Jean-Claude Juncker, president of the European Commission, has of course played into Theresa May’s hands. He let his staff leak a thoroughly disparaging account of a dinner she gave for him at Downing Street to a German conservative newspaper.
Juncker reportedly rang German chancellor Angela Merkel afterwards, saying that May was “living in another galaxy”. Merkel then publicly denounced British “illusions” in the benefits of Brexit.
May reacted with a speech outside Downing Street accusing the European Union (EU) of meddling in the British general election. She appealed to voters to “give me your backing to fight for Britain”.
The entire episode was very helpful to May’s election strategy, which is to brand the Tories under her leadership as the party of Brexit.
As we saw in last week’s local elections, this has already tipped many former Ukip voters her way. But May’s bigger play is for Labour supporters who voted to leave the EU in the referendum last June.
We’ll see soon enough whether this strategy has worked. But even a big Tory win won’t alter the fact that May will probably find herself in a very hard place in the Brexit negotiations with the rest of the EU.
Britain is at an inherent disadvantage. Having triggered Article 50 of the Lisbon Treaty, it will automatically be out of the EU on 29 March 2019, whether or not an agreement has been reached.
The banks and transnational corporations based in Britain would suddenly face much worse access to the European market if there were no agreement.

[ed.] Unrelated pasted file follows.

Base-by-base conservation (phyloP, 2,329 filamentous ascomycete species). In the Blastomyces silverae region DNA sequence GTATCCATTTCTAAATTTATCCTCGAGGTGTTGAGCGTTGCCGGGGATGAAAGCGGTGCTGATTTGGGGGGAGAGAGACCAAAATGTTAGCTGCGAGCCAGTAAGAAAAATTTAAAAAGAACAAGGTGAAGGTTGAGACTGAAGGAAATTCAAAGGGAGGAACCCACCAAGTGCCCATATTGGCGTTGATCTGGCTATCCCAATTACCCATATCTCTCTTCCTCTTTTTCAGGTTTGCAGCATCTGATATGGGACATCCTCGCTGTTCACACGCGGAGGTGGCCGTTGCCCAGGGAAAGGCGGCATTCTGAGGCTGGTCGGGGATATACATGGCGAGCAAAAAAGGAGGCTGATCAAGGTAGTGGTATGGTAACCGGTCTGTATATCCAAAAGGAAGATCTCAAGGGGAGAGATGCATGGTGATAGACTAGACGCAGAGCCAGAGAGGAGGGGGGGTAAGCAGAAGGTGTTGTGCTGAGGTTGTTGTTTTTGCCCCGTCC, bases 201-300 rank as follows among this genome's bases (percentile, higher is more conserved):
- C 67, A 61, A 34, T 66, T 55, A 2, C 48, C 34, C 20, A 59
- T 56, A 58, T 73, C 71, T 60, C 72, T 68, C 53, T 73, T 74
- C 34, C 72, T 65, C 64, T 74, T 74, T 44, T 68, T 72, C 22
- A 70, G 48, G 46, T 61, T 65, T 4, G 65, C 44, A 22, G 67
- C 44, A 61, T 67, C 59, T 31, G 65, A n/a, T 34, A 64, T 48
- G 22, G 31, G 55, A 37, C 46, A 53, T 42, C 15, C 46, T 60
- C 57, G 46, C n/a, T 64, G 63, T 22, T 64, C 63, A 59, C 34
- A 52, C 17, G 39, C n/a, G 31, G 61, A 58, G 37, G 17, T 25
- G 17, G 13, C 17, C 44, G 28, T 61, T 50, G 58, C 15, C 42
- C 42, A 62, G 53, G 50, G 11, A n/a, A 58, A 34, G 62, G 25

The EU is a thoroughly opaque and undemocratic set of institutions divided between conflicting interests. But it looks as if those of its leaders who still want to turn the EU into a federation want either no agreement or one that is very unfavourable to Britain.
The commentator Wolfgang Munchau says the dinner leak indicates that “the commission is trying to sabotage the process, not very intelligently”.
Juncker is indeed a buffoon. His main claim to fame is his efforts as prime minister of Luxembourg to turn it into a tax haven.
Donald Tusk, president of the European Council, has tried to calm things down, and implicitly criticised Juncker. But the pressures on the 27 other member states to maintain a common front against Britain are strong. Faced with the threat of disintegration thanks to the crises over the euro and refugees along with the growth of anti-EU parties, they have an incentive to show that leaving the EU has a high price.
Indeed, what the Juncker leak suggests is that Britain is going to face many of the bullying tactics that were used against the left wing Syriza government in Greece in 2015 when it tried to negotiate a reduction in the country’s debt burden.
Yanis Varoufakis, Greek finance minister till Syriza’s capitulation to the EU in July 2015, has just published a book about the experience called Adults in the Room. He told the Times newspaper last week, “There will be no negotiations [between the EU and Britain], make no mistake.”
Of course, Britain is a far more powerful state than Greece. It is nuclear armed, a member of the United Nations Security Council, presiding over the biggest international financial centre and what is still a relatively strong economy. And because Britain never joined the euro, the EU can’t do what the European Central Bank did to Greece and shut down its banking system.
There are also powerful economic interests, notably in Germany, that do want an amicable Brexit settlement.
But the imbalance between the two sides remains. EU chief negotiator Michel Barnier pointedly said last week that the “clock was ticking”.
One theory why May called an election now is that a big majority will allow her to take compromises with the EU to keep access to the European market.
But by campaigning against the EU she may create expectations in the Tory party that she will find hard to control.